Ah, Christmas is almost upon us and Disney brings us a massive, $130 million extravaganza loosely modeled on the famous ballet The Nutcracker. Not only is the film colorful and filled with movement but it has the mildest PG rating. Everyone in the family can enjoy this one. Or at least everyone can watch it without being tramatized by violence or bad language.
The cast includes some wonderful oldsters to give the enterprise some gravitas. Oscar winner Helen Mirren and the inevitable, also Oscar winning, Morgan Freeman bring their heavy weight presence to the film. And Keira Knightley (two Oscar nominations) has come a long long way from Bend it Like Beckham to be the lavishly costumed Sugar Plum. Also appearing are a couple of up and coming talents, 18 year old Mackenzie Foy as the princess at the core of the film and Ellie Bamber, 20 in a much smaller supporting role. Bamber we remember from her role in Pride and Prejudice and Zombies. Knightley starred in Pride and Prejudice, but in the traditional story sans Zombies.
Two directors had a hand in making his one. Swedish born Lasse Hallstrom had the lion's share of the task. He has a long history with remarkable dramas such as Chocolat, What's Eating Gilbert
Grape and The Cider House Rules. The Academy nominated him three times for the golden statue. The tiding up, the re-filming of certain scenes, was the job of another accomplished director, Joe Johnston of Texas. Mr. Johnston, an Oscar winner, made his fame with big blockbuster films like Jurassic Park III and Captain America.
New comer Ashley Powell invented the story and wrote the script.
In a childrens film loaded with Oscar talent we might well expect something extrodinary. Instead, we get a big fat colorful mess. Nothing really works, in spite of the massive talent on every level. Stuff just happens which we do not understand and which doesn't make any sense. The main plot turn, as an example but not the only example, involves a role reversal betweent the assumed evil doer and the assumed goody goody. This change makes no sense in the context of the story line. The characters do not engage oneanother. It seems as if each bit of dialog is spoken by an isolated individual and then the cuts are spliced together. Psychic isolation does not invoke a warm feeling.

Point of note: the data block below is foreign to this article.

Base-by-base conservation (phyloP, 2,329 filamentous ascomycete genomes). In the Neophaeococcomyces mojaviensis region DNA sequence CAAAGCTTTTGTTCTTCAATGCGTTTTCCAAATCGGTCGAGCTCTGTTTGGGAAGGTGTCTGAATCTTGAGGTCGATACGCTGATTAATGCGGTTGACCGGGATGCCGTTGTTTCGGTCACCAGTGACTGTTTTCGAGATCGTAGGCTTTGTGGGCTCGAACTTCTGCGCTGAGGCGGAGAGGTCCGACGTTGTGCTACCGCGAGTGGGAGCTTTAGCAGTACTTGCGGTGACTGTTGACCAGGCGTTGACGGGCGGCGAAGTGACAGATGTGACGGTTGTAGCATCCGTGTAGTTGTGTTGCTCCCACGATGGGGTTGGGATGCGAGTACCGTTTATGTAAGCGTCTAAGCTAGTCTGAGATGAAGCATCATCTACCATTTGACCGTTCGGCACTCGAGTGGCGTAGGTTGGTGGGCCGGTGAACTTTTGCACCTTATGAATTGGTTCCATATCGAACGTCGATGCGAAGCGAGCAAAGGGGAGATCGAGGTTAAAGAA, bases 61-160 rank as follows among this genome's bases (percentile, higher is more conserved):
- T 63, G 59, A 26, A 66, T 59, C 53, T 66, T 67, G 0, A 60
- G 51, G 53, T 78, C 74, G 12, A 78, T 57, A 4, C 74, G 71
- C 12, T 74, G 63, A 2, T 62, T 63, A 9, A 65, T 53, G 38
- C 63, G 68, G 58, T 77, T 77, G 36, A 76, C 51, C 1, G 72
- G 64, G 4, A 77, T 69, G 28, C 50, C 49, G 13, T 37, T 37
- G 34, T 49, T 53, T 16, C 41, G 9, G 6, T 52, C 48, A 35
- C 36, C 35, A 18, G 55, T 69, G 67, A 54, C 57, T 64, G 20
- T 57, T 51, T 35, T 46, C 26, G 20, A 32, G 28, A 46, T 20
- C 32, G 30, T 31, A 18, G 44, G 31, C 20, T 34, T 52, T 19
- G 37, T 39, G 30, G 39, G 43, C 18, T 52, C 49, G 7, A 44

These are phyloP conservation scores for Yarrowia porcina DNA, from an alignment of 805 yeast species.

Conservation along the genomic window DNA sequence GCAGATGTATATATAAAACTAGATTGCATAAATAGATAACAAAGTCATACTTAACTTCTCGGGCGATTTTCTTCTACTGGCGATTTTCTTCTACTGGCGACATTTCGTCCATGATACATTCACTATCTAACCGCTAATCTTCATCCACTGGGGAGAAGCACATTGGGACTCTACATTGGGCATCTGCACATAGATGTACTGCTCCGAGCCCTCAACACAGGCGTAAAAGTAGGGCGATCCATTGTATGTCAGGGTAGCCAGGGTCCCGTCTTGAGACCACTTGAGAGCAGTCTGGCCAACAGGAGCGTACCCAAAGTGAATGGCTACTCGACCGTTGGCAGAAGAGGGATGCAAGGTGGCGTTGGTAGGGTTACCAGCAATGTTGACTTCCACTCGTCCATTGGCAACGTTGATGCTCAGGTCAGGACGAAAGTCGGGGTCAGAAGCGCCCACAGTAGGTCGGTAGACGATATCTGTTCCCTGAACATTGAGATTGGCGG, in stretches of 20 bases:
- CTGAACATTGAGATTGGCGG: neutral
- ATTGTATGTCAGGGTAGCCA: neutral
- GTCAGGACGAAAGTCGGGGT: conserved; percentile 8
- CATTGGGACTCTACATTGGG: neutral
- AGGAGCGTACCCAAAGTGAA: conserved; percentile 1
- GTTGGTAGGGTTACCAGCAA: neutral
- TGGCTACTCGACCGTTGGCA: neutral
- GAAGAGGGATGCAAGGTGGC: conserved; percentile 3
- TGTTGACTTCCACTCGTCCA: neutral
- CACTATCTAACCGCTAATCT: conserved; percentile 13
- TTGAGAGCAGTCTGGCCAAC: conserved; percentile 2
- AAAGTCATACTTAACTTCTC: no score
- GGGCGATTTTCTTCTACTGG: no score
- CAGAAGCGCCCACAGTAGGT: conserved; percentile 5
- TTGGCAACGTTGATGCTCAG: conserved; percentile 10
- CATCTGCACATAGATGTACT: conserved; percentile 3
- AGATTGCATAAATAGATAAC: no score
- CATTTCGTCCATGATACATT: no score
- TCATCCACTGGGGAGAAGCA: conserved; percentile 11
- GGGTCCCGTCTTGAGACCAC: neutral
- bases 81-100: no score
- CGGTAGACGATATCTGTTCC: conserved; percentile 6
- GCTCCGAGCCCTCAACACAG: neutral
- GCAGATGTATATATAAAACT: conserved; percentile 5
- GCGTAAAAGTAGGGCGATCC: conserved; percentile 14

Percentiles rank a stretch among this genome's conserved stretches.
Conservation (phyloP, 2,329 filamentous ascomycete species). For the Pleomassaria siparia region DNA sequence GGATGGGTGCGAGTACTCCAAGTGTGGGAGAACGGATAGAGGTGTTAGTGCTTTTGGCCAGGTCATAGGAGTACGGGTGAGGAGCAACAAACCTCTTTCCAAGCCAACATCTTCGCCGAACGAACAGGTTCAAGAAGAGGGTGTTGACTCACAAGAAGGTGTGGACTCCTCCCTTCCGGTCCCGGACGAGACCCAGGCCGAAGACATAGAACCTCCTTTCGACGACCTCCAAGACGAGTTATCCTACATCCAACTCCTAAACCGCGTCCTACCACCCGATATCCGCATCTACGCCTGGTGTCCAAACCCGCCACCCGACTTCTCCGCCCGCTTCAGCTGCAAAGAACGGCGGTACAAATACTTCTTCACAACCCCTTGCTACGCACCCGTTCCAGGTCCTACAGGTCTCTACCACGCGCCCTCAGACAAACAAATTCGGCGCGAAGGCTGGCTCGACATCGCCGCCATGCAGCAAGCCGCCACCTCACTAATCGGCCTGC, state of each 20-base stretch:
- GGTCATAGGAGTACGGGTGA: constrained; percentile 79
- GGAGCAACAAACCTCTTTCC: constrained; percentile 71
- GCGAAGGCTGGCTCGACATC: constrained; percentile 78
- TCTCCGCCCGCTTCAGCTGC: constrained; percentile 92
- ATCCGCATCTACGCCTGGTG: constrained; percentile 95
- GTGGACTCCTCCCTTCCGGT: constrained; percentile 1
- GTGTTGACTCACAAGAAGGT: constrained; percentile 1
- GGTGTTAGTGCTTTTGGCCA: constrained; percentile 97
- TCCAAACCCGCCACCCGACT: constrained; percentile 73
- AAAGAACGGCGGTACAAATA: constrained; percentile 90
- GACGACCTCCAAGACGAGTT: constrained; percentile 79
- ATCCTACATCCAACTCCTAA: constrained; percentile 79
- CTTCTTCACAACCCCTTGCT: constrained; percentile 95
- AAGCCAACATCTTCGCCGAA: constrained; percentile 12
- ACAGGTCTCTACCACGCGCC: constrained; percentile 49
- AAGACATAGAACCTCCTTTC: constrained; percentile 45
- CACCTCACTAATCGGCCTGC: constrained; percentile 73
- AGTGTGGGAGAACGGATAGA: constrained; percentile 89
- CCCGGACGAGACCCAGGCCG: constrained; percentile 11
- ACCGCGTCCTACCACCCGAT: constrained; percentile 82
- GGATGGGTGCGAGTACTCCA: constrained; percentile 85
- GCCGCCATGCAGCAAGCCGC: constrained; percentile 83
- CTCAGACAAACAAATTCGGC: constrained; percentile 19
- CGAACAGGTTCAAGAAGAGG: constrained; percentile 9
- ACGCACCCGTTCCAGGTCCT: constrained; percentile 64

The costumes are elaborate and the Mouse King is pretty cool. But the most watchable part of the entire film comes in the credits when ballet dancer Misty Copeland has a chance to dance for us for several minutes. I wanted very much to like this film but is simply isn't good.
The Nutcracker and the Four Realms runs an easy for younger children one hour and 39 minutes. With a PG rating this flawed family friendly fantasy will not please anyone over the age of four. I give it a tiny two saw blades and that for the music, dance and the Mouse King.
The best quote from the dialog is “When Christmas comes we must do our best to enjoy it.” That seems like good advice to me.